Chris Caskey, The Union Democrat

Tuolumne County businesses are already preparing for what is expected to be an historically tight spring and summer in terms of water supply.

Take the Mountain Springs Golf Club in Sonora. The popular course is doing everything it can right now to prepare for a third-straight summer of drought in the Central Sierra, a situation that could impact businesses like golf courses that rely on large quantities of water.

According to Ray Claveran, director of golf at the 18-hole club, operators are relying on storage reservoirs at the property and re-activating some wells that have been used previously.

"Two years ago, we used less than normal water when our supply was significantly reduced," Claveran said. "We have the experience with management of minimal water and expect to keep the course in the best shape as possible with the focus on the greens and tees."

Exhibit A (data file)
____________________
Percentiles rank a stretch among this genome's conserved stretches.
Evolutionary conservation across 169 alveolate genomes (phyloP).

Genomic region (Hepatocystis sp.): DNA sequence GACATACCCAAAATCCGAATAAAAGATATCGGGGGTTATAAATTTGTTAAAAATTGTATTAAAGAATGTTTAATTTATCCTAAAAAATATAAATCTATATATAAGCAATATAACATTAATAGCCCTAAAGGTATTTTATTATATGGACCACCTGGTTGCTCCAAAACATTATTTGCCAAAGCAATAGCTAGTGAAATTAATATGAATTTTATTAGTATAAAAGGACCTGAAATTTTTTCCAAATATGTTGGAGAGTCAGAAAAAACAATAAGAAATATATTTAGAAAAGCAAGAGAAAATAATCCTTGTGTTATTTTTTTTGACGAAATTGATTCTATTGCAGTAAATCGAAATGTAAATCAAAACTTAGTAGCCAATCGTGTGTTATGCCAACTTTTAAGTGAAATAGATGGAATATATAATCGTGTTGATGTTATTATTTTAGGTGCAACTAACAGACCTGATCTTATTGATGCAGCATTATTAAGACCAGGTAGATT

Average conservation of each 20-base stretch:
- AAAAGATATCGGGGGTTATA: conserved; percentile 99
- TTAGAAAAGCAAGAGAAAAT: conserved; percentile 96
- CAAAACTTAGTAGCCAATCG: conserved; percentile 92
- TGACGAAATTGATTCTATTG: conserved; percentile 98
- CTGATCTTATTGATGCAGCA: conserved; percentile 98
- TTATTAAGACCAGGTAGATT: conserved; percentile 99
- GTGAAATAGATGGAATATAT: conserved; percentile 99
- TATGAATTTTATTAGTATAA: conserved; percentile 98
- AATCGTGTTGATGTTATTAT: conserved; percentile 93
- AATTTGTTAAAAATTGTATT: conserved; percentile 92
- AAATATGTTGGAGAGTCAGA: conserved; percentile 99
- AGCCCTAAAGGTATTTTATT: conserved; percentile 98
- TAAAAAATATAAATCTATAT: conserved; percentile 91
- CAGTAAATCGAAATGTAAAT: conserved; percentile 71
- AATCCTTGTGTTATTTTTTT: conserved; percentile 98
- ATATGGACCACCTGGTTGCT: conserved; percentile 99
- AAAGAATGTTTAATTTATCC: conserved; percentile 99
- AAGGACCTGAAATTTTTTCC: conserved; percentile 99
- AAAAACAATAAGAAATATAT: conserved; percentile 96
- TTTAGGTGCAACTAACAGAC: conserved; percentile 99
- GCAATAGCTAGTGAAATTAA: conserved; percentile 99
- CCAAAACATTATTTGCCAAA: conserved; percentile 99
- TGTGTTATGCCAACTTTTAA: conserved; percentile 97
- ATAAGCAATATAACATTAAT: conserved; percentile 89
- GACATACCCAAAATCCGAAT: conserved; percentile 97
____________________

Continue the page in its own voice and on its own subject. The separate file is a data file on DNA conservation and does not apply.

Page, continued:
Mandatory water restrictions and conservation measures are already in place throughout much of Tuolumne County. Limited water supply in Lyons and Pinecrest reservoirs and low snowpack have forced the county's largest water supplier, Tuolumne Utilities District, to take several measures to make sure the demand is met through the dry season.

So far, the district has informed customers of a goal to cut water consumption by half and banned most outdoor water use, like lawn watering and car washes. The measures include possible fines for users who don't cut back, according to district representatives. And the district has also cut all raw water allocations in half, affecting many ranchers and agricultural businesses.

TUD recently increased water rates across the board by 2.7 percent, and district leaders are working on what will likely be another emergency increase.

For the full story, see the March 12 edition of The Union Democrat.